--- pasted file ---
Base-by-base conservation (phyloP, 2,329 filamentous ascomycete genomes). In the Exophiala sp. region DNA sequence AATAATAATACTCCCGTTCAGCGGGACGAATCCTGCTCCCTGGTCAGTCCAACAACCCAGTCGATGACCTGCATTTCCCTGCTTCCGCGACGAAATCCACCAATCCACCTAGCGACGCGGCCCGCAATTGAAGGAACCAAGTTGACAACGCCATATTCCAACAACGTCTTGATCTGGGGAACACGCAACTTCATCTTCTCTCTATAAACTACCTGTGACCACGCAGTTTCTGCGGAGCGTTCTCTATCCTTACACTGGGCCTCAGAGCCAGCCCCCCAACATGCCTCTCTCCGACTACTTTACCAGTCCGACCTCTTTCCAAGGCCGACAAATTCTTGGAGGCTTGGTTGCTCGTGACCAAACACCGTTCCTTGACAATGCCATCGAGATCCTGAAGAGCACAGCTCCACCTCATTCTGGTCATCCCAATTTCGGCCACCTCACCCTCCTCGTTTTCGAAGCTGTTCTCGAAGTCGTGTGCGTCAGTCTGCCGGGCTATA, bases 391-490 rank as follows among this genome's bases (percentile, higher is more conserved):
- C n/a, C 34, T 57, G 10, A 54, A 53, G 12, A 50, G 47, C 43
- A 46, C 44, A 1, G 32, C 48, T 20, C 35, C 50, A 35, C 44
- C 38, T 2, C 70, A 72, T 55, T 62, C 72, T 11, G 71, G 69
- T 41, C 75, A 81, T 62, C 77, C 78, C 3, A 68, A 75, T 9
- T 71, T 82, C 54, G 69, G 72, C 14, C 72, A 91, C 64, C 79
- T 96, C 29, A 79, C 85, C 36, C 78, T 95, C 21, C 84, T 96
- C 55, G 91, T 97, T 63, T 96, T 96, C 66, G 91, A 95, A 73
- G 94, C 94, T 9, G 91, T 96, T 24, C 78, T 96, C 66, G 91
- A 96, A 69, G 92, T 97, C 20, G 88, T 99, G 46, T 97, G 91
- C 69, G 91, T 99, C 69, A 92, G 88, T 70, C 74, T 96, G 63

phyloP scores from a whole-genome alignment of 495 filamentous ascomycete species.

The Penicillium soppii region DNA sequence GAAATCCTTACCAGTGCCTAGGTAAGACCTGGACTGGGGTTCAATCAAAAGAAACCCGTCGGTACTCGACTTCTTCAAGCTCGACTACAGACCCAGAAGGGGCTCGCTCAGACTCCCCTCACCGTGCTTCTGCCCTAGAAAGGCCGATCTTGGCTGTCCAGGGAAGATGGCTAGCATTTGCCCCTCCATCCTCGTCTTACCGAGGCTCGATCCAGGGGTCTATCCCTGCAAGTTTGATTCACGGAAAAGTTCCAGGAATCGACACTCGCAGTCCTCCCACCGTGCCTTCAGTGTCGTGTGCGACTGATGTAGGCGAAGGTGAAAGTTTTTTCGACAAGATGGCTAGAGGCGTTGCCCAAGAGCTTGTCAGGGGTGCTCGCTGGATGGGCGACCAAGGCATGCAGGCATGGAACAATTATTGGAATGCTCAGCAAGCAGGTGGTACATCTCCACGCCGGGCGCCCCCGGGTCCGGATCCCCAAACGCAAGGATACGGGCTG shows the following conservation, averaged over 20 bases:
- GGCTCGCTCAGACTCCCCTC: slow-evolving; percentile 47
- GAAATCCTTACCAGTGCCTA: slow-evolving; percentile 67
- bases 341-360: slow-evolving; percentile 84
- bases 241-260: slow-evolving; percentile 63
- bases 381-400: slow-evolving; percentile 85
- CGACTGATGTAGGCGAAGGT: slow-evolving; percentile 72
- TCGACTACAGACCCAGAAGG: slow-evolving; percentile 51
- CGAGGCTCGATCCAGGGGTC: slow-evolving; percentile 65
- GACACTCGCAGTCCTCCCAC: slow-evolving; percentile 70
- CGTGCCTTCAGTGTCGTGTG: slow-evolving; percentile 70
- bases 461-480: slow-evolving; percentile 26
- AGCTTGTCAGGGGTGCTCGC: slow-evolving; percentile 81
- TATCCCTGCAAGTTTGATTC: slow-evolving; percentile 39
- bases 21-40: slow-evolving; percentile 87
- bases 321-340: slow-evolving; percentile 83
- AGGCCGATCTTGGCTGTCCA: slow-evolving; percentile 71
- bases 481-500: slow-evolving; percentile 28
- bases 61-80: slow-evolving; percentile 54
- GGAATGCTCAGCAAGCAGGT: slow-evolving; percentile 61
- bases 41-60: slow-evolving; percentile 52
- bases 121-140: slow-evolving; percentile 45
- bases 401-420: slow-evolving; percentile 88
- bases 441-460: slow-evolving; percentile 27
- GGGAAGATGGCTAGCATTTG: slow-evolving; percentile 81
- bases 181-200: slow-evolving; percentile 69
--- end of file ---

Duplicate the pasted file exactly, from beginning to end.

Base-by-base conservation (phyloP, 2,329 filamentous ascomycete genomes). In the Exophiala sp. region DNA sequence AATAATAATACTCCCGTTCAGCGGGACGAATCCTGCTCCCTGGTCAGTCCAACAACCCAGTCGATGACCTGCATTTCCCTGCTTCCGCGACGAAATCCACCAATCCACCTAGCGACGCGGCCCGCAATTGAAGGAACCAAGTTGACAACGCCATATTCCAACAACGTCTTGATCTGGGGAACACGCAACTTCATCTTCTCTCTATAAACTACCTGTGACCACGCAGTTTCTGCGGAGCGTTCTCTATCCTTACACTGGGCCTCAGAGCCAGCCCCCCAACATGCCTCTCTCCGACTACTTTACCAGTCCGACCTCTTTCCAAGGCCGACAAATTCTTGGAGGCTTGGTTGCTCGTGACCAAACACCGTTCCTTGACAATGCCATCGAGATCCTGAAGAGCACAGCTCCACCTCATTCTGGTCATCCCAATTTCGGCCACCTCACCCTCCTCGTTTTCGAAGCTGTTCTCGAAGTCGTGTGCGTCAGTCTGCCGGGCTATA, bases 391-490 rank as follows among this genome's bases (percentile, higher is more conserved):
- C n/a, C 34, T 57, G 10, A 54, A 53, G 12, A 50, G 47, C 43
- A 46, C 44, A 1, G 32, C 48, T 20, C 35, C 50, A 35, C 44
- C 38, T 2, C 70, A 72, T 55, T 62, C 72, T 11, G 71, G 69
- T 41, C 75, A 81, T 62, C 77, C 78, C 3, A 68, A 75, T 9
- T 71, T 82, C 54, G 69, G 72, C 14, C 72, A 91, C 64, C 79
- T 96, C 29, A 79, C 85, C 36, C 78, T 95, C 21, C 84, T 96
- C 55, G 91, T 97, T 63, T 96, T 96, C 66, G 91, A 95, A 73
- G 94, C 94, T 9, G 91, T 96, T 24, C 78, T 96, C 66, G 91
- A 96, A 69, G 92, T 97, C 20, G 88, T 99, G 46, T 97, G 91
- C 69, G 91, T 99, C 69, A 92, G 88, T 70, C 74, T 96, G 63

phyloP scores from a whole-genome alignment of 495 filamentous ascomycete species.

The Penicillium soppii region DNA sequence GAAATCCTTACCAGTGCCTAGGTAAGACCTGGACTGGGGTTCAATCAAAAGAAACCCGTCGGTACTCGACTTCTTCAAGCTCGACTACAGACCCAGAAGGGGCTCGCTCAGACTCCCCTCACCGTGCTTCTGCCCTAGAAAGGCCGATCTTGGCTGTCCAGGGAAGATGGCTAGCATTTGCCCCTCCATCCTCGTCTTACCGAGGCTCGATCCAGGGGTCTATCCCTGCAAGTTTGATTCACGGAAAAGTTCCAGGAATCGACACTCGCAGTCCTCCCACCGTGCCTTCAGTGTCGTGTGCGACTGATGTAGGCGAAGGTGAAAGTTTTTTCGACAAGATGGCTAGAGGCGTTGCCCAAGAGCTTGTCAGGGGTGCTCGCTGGATGGGCGACCAAGGCATGCAGGCATGGAACAATTATTGGAATGCTCAGCAAGCAGGTGGTACATCTCCACGCCGGGCGCCCCCGGGTCCGGATCCCCAAACGCAAGGATACGGGCTG shows the following conservation, averaged over 20 bases:
- GGCTCGCTCAGACTCCCCTC: slow-evolving; percentile 47
- GAAATCCTTACCAGTGCCTA: slow-evolving; percentile 67
- bases 341-360: slow-evolving; percentile 84
- bases 241-260: slow-evolving; percentile 63
- bases 381-400: slow-evolving; percentile 85
- CGACTGATGTAGGCGAAGGT: slow-evolving; percentile 72
- TCGACTACAGACCCAGAAGG: slow-evolving; percentile 51
- CGAGGCTCGATCCAGGGGTC: slow-evolving; percentile 65
- GACACTCGCAGTCCTCCCAC: slow-evolving; percentile 70
- CGTGCCTTCAGTGTCGTGTG: slow-evolving; percentile 70
- bases 461-480: slow-evolving; percentile 26
- AGCTTGTCAGGGGTGCTCGC: slow-evolving; percentile 81
- TATCCCTGCAAGTTTGATTC: slow-evolving; percentile 39
- bases 21-40: slow-evolving; percentile 87
- bases 321-340: slow-evolving; percentile 83
- AGGCCGATCTTGGCTGTCCA: slow-evolving; percentile 71
- bases 481-500: slow-evolving; percentile 28
- bases 61-80: slow-evolving; percentile 54
- GGAATGCTCAGCAAGCAGGT: slow-evolving; percentile 61
- bases 41-60: slow-evolving; percentile 52
- bases 121-140: slow-evolving; percentile 45
- bases 401-420: slow-evolving; percentile 88
- bases 441-460: slow-evolving; percentile 27
- GGGAAGATGGCTAGCATTTG: slow-evolving; percentile 81
- bases 181-200: slow-evolving; percentile 69